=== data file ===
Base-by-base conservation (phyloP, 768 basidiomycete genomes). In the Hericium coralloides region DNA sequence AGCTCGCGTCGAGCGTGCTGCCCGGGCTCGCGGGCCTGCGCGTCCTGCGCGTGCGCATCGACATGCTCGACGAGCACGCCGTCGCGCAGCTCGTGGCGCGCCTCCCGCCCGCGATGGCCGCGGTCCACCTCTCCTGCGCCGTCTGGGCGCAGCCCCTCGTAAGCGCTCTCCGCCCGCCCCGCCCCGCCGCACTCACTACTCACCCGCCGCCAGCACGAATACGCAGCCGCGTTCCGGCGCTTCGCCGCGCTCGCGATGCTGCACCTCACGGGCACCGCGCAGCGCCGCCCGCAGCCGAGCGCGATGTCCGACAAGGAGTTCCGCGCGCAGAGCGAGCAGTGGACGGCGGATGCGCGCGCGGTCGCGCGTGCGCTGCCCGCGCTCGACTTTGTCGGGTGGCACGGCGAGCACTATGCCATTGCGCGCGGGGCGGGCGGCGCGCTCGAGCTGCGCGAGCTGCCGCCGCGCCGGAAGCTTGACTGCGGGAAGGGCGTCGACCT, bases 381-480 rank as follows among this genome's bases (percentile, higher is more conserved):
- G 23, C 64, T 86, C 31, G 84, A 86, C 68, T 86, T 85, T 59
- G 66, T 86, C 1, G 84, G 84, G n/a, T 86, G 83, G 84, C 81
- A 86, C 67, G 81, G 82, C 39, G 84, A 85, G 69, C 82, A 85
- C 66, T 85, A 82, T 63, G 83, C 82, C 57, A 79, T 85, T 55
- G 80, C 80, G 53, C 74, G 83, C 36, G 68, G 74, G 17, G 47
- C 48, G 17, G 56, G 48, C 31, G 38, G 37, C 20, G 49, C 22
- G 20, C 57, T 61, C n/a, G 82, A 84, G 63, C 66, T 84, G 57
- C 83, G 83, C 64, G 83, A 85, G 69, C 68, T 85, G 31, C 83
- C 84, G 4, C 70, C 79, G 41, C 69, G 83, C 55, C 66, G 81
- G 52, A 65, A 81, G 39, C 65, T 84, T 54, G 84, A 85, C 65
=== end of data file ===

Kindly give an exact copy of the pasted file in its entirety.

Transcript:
Base-by-base conservation (phyloP, 768 basidiomycete genomes). In the Hericium coralloides region DNA sequence AGCTCGCGTCGAGCGTGCTGCCCGGGCTCGCGGGCCTGCGCGTCCTGCGCGTGCGCATCGACATGCTCGACGAGCACGCCGTCGCGCAGCTCGTGGCGCGCCTCCCGCCCGCGATGGCCGCGGTCCACCTCTCCTGCGCCGTCTGGGCGCAGCCCCTCGTAAGCGCTCTCCGCCCGCCCCGCCCCGCCGCACTCACTACTCACCCGCCGCCAGCACGAATACGCAGCCGCGTTCCGGCGCTTCGCCGCGCTCGCGATGCTGCACCTCACGGGCACCGCGCAGCGCCGCCCGCAGCCGAGCGCGATGTCCGACAAGGAGTTCCGCGCGCAGAGCGAGCAGTGGACGGCGGATGCGCGCGCGGTCGCGCGTGCGCTGCCCGCGCTCGACTTTGTCGGGTGGCACGGCGAGCACTATGCCATTGCGCGCGGGGCGGGCGGCGCGCTCGAGCTGCGCGAGCTGCCGCCGCGCCGGAAGCTTGACTGCGGGAAGGGCGTCGACCT, bases 381-480 rank as follows among this genome's bases (percentile, higher is more conserved):
- G 23, C 64, T 86, C 31, G 84, A 86, C 68, T 86, T 85, T 59
- G 66, T 86, C 1, G 84, G 84, G n/a, T 86, G 83, G 84, C 81
- A 86, C 67, G 81, G 82, C 39, G 84, A 85, G 69, C 82, A 85
- C 66, T 85, A 82, T 63, G 83, C 82, C 57, A 79, T 85, T 55
- G 80, C 80, G 53, C 74, G 83, C 36, G 68, G 74, G 17, G 47
- C 48, G 17, G 56, G 48, C 31, G 38, G 37, C 20, G 49, C 22
- G 20, C 57, T 61, C n/a, G 82, A 84, G 63, C 66, T 84, G 57
- C 83, G 83, C 64, G 83, A 85, G 69, C 68, T 85, G 31, C 83
- C 84, G 4, C 70, C 79, G 41, C 69, G 83, C 55, C 66, G 81
- G 52, A 65, A 81, G 39, C 65, T 84, T 54, G 84, A 85, C 65